Destination Reading

It’s almost as good as couch reading

Image: Luca Biada

When the weather’s bad it’s easy to justify doing next to nothing all weekend long. If it’s cold out and especially if it’s raining, who really wants to go to a bar or to a museum? Sure bars and museums are heated and dry, but you still have to travel. No one can blame you for watching television or reading for, say, ten or twelve hours. No one; not even yourself.

Good weather makes it much harder to laze. It’s challenging — it takes a special kind of will-power — to look out the window, notice people walking around in shorts, and say to yourself, “Nah, I’ll just sit on the couch.” Pressure to act is everywhere: Each list of great new outdoor restaurants, each ray of natural light that obscures your screen. Sunshine is very judgmental.

Eventually, you break down and accept that you have to leave the house; you just can’t handle the guilt. But there’s a way around true activity and/or socializing. It’s called Destination Reading. Destination Reading just means you pick a destination and read there — read a book, a magazine, Twitter. Whatever. But everyone loves a label, and labels confer dignity.

There’s an art to Destination Reading; some are better at it than others. Only rubes would pick a truly nice location, like the beach. If your surroundings are too spectacular they’ll distract you from your page or screen and you’ll find yourself admiring nature or maybe even hiking around in it. But you don’t want to pick somewhere uncomfortable, either. Let’s face it: If you find yourself at a crowded cafe with rickety metal chairs, you’ll get tired of it quickly and go back to your couch.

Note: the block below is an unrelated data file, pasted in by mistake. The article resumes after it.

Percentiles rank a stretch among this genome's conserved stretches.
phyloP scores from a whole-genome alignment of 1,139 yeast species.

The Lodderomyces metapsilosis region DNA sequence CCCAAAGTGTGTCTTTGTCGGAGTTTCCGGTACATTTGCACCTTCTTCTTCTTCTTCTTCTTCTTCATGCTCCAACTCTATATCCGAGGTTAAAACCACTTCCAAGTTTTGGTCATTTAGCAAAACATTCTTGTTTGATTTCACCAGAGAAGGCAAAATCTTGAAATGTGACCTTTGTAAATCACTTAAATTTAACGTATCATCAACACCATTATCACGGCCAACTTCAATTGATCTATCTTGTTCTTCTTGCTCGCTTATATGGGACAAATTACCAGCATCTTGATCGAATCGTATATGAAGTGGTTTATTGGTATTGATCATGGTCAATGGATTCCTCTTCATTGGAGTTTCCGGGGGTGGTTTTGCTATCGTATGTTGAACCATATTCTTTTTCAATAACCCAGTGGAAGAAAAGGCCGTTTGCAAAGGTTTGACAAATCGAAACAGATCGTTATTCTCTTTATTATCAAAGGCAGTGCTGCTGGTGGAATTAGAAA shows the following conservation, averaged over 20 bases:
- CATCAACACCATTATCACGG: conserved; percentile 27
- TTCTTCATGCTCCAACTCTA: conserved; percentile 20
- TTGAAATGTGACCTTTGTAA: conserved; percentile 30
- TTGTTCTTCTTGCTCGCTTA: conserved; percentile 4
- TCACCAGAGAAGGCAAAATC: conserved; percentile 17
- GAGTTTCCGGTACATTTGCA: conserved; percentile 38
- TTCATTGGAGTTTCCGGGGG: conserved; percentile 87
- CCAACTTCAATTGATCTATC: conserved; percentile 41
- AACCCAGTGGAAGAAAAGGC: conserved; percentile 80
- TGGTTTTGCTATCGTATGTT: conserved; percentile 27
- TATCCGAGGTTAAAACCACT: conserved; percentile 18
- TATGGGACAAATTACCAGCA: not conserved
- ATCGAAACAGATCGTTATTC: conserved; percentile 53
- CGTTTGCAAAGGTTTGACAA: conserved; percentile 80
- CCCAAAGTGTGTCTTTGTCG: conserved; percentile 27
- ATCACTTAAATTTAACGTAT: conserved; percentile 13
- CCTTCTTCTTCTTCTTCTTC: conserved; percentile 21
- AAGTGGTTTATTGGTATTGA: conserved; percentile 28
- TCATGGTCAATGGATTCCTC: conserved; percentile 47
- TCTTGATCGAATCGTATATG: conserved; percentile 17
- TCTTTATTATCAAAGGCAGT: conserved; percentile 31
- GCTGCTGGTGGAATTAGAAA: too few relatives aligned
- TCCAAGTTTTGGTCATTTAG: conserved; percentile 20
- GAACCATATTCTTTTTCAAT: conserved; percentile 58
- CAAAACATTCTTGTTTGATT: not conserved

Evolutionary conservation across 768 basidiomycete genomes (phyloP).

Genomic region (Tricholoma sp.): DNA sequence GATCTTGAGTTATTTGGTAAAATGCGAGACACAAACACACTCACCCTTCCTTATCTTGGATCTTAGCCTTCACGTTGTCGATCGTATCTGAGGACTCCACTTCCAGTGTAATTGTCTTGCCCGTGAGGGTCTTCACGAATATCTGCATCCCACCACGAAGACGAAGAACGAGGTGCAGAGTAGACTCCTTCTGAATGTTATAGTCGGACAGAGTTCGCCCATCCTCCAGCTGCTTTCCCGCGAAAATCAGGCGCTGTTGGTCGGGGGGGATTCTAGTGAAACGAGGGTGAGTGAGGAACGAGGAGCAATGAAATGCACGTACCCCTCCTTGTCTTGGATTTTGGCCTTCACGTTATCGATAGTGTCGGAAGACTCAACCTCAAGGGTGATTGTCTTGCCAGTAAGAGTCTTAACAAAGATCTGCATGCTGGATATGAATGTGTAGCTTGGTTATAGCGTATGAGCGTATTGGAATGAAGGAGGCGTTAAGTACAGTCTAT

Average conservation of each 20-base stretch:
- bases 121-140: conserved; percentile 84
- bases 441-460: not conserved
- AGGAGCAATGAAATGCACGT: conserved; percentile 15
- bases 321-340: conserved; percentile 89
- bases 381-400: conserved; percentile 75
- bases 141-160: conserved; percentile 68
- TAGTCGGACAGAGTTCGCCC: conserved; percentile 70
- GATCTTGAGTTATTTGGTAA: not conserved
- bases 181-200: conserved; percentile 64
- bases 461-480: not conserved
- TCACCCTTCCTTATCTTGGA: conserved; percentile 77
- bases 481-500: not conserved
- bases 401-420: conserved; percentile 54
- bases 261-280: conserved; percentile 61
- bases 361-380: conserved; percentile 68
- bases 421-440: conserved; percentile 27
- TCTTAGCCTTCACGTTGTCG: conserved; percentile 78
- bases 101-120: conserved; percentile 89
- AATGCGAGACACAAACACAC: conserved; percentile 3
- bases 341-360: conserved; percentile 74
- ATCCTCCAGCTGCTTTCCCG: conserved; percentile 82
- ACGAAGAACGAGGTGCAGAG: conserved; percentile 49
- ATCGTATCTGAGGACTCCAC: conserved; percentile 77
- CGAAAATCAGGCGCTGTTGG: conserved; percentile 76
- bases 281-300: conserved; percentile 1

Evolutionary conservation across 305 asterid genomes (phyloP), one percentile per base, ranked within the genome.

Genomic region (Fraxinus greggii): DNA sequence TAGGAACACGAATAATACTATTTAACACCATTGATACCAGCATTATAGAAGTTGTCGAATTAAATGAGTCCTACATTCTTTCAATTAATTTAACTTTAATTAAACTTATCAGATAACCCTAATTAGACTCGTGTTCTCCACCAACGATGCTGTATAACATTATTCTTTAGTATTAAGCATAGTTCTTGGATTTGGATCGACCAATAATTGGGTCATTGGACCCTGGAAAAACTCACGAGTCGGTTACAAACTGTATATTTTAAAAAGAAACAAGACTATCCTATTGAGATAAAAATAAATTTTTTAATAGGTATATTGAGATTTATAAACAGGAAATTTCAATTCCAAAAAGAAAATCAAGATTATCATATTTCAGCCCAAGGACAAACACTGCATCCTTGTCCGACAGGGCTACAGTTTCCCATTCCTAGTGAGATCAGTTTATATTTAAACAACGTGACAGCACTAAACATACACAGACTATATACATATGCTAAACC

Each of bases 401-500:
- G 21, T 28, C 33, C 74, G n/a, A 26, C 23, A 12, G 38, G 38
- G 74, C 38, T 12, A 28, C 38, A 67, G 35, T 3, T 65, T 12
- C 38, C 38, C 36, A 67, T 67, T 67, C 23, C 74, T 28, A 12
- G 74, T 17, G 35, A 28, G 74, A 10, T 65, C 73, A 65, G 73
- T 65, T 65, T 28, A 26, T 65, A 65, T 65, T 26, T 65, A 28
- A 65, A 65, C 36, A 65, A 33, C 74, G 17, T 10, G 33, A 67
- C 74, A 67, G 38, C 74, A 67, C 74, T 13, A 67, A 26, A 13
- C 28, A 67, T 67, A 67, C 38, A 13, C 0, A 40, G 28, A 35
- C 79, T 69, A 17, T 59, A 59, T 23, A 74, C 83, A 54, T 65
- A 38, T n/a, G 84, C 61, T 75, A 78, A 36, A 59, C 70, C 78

The trick is to choose a place that, in the manner of Goldilocks, is just right, a place that’s neither special nor objectionable. You’ll know you’ve got it if your friends, when they hear that you’re heading there, say, “Oh yeah, I’ve been once or twice.” They’re not super eager to return, you see.

In Los Angeles, where I live, the best Destination Reading spot I know of is in the Descanso Gardens, a 150-acre park with a rosarium, a Japanese tea house, an odd little enchanted railroad for children, and a whole lot of oak trees. Haven’t heard of it? I’m not surprised. It’s not nearly as famous, or beautiful, as the Huntington Gardens in nearby Pasadena. But if you head into the area they call the Oak Woodland and follow the trail uphill, you’ll soon find a bench with a pleasant but uninspiring view, positioned so you can’t see other visitors until they’re about ten feet away. You can get a lot of reading done there and still feel like you’ve “done something” with a summer afternoon.

In New York, where I used to live, I’d recommend the Pratt campus in Clinton Hill, home to the Pratt Sculpture Park. The sculptures there are OK, I guess — I know nothing about sculpture. Anyway they never took up too much of my attention. I’d just stroll by the guards, find some dry grass under a tree and open my book. Probably everyone assumed I was an oldish student or a youngish professor. At the end of the day if anyone asked what I’d been up to, I’d have nothing to hide. Who me? I did some Destination Reading at the Pratt Sculpture Park.

I can’t say Destination Reading beats Couch Reading, but it’s a pretty good alternative.

Juliet Lapidos is an editor and writer.